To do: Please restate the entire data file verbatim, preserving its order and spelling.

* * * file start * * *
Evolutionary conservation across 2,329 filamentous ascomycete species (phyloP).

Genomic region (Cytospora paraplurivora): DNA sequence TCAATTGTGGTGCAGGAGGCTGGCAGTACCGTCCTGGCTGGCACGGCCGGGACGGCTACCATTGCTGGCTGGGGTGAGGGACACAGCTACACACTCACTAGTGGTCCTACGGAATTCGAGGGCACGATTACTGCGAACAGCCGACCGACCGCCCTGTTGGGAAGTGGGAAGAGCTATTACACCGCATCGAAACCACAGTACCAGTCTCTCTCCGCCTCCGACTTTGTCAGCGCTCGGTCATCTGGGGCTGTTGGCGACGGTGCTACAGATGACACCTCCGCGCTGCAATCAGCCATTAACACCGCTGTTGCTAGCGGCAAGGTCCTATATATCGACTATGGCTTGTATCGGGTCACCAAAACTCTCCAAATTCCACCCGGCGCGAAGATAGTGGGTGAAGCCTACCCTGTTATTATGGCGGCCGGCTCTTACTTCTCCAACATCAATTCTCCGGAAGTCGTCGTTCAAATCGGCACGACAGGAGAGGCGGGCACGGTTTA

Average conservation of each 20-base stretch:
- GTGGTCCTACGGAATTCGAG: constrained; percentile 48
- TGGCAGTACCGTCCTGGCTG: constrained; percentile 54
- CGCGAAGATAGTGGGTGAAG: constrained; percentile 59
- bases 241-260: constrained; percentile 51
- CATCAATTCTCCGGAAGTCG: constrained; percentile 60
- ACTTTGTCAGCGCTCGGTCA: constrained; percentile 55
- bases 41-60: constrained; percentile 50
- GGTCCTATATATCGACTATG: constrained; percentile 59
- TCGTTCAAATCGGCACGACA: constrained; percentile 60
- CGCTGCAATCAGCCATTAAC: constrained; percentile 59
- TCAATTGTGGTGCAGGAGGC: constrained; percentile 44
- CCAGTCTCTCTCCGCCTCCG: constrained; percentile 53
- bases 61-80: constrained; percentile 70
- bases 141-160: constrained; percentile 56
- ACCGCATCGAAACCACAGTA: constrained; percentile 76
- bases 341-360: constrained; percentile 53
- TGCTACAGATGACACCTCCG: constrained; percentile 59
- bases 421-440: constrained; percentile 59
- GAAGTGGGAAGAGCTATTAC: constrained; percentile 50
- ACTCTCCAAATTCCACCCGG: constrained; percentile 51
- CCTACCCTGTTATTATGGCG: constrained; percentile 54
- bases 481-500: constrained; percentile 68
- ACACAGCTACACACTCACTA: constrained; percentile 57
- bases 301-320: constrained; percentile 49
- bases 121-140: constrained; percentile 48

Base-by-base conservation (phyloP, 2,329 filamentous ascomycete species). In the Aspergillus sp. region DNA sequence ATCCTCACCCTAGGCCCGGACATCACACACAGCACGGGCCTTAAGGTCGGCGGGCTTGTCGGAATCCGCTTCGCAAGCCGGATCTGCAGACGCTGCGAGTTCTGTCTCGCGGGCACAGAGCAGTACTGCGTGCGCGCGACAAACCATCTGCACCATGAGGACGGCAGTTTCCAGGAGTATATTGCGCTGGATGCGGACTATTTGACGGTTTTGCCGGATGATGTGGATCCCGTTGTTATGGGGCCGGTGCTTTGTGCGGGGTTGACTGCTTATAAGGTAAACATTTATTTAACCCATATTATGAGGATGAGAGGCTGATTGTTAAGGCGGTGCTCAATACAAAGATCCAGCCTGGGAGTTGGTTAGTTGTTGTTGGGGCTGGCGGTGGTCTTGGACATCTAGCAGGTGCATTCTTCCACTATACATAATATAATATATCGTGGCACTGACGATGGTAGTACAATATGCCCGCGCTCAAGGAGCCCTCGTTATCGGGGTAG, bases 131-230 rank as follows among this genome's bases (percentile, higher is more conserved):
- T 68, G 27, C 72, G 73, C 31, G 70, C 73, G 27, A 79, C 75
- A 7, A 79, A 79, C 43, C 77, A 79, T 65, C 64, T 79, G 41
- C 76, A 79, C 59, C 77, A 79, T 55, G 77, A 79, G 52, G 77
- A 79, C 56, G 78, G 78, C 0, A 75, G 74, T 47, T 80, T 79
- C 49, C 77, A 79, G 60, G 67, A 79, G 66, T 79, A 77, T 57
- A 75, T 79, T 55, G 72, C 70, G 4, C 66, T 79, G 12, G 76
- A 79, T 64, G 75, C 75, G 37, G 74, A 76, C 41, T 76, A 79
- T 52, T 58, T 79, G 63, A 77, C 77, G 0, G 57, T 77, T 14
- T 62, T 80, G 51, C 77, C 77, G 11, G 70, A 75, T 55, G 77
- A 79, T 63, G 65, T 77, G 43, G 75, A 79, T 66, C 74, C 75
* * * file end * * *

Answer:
Evolutionary conservation across 2,329 filamentous ascomycete species (phyloP).

Genomic region (Cytospora paraplurivora): DNA sequence TCAATTGTGGTGCAGGAGGCTGGCAGTACCGTCCTGGCTGGCACGGCCGGGACGGCTACCATTGCTGGCTGGGGTGAGGGACACAGCTACACACTCACTAGTGGTCCTACGGAATTCGAGGGCACGATTACTGCGAACAGCCGACCGACCGCCCTGTTGGGAAGTGGGAAGAGCTATTACACCGCATCGAAACCACAGTACCAGTCTCTCTCCGCCTCCGACTTTGTCAGCGCTCGGTCATCTGGGGCTGTTGGCGACGGTGCTACAGATGACACCTCCGCGCTGCAATCAGCCATTAACACCGCTGTTGCTAGCGGCAAGGTCCTATATATCGACTATGGCTTGTATCGGGTCACCAAAACTCTCCAAATTCCACCCGGCGCGAAGATAGTGGGTGAAGCCTACCCTGTTATTATGGCGGCCGGCTCTTACTTCTCCAACATCAATTCTCCGGAAGTCGTCGTTCAAATCGGCACGACAGGAGAGGCGGGCACGGTTTA

Average conservation of each 20-base stretch:
- GTGGTCCTACGGAATTCGAG: constrained; percentile 48
- TGGCAGTACCGTCCTGGCTG: constrained; percentile 54
- CGCGAAGATAGTGGGTGAAG: constrained; percentile 59
- bases 241-260: constrained; percentile 51
- CATCAATTCTCCGGAAGTCG: constrained; percentile 60
- ACTTTGTCAGCGCTCGGTCA: constrained; percentile 55
- bases 41-60: constrained; percentile 50
- GGTCCTATATATCGACTATG: constrained; percentile 59
- TCGTTCAAATCGGCACGACA: constrained; percentile 60
- CGCTGCAATCAGCCATTAAC: constrained; percentile 59
- TCAATTGTGGTGCAGGAGGC: constrained; percentile 44
- CCAGTCTCTCTCCGCCTCCG: constrained; percentile 53
- bases 61-80: constrained; percentile 70
- bases 141-160: constrained; percentile 56
- ACCGCATCGAAACCACAGTA: constrained; percentile 76
- bases 341-360: constrained; percentile 53
- TGCTACAGATGACACCTCCG: constrained; percentile 59
- bases 421-440: constrained; percentile 59
- GAAGTGGGAAGAGCTATTAC: constrained; percentile 50
- ACTCTCCAAATTCCACCCGG: constrained; percentile 51
- CCTACCCTGTTATTATGGCG: constrained; percentile 54
- bases 481-500: constrained; percentile 68
- ACACAGCTACACACTCACTA: constrained; percentile 57
- bases 301-320: constrained; percentile 49
- bases 121-140: constrained; percentile 48

Base-by-base conservation (phyloP, 2,329 filamentous ascomycete species). In the Aspergillus sp. region DNA sequence ATCCTCACCCTAGGCCCGGACATCACACACAGCACGGGCCTTAAGGTCGGCGGGCTTGTCGGAATCCGCTTCGCAAGCCGGATCTGCAGACGCTGCGAGTTCTGTCTCGCGGGCACAGAGCAGTACTGCGTGCGCGCGACAAACCATCTGCACCATGAGGACGGCAGTTTCCAGGAGTATATTGCGCTGGATGCGGACTATTTGACGGTTTTGCCGGATGATGTGGATCCCGTTGTTATGGGGCCGGTGCTTTGTGCGGGGTTGACTGCTTATAAGGTAAACATTTATTTAACCCATATTATGAGGATGAGAGGCTGATTGTTAAGGCGGTGCTCAATACAAAGATCCAGCCTGGGAGTTGGTTAGTTGTTGTTGGGGCTGGCGGTGGTCTTGGACATCTAGCAGGTGCATTCTTCCACTATACATAATATAATATATCGTGGCACTGACGATGGTAGTACAATATGCCCGCGCTCAAGGAGCCCTCGTTATCGGGGTAG, bases 131-230 rank as follows among this genome's bases (percentile, higher is more conserved):
- T 68, G 27, C 72, G 73, C 31, G 70, C 73, G 27, A 79, C 75
- A 7, A 79, A 79, C 43, C 77, A 79, T 65, C 64, T 79, G 41
- C 76, A 79, C 59, C 77, A 79, T 55, G 77, A 79, G 52, G 77
- A 79, C 56, G 78, G 78, C 0, A 75, G 74, T 47, T 80, T 79
- C 49, C 77, A 79, G 60, G 67, A 79, G 66, T 79, A 77, T 57
- A 75, T 79, T 55, G 72, C 70, G 4, C 66, T 79, G 12, G 76
- A 79, T 64, G 75, C 75, G 37, G 74, A 76, C 41, T 76, A 79
- T 52, T 58, T 79, G 63, A 77, C 77, G 0, G 57, T 77, T 14
- T 62, T 80, G 51, C 77, C 77, G 11, G 70, A 75, T 55, G 77
- A 79, T 63, G 65, T 77, G 43, G 75, A 79, T 66, C 74, C 75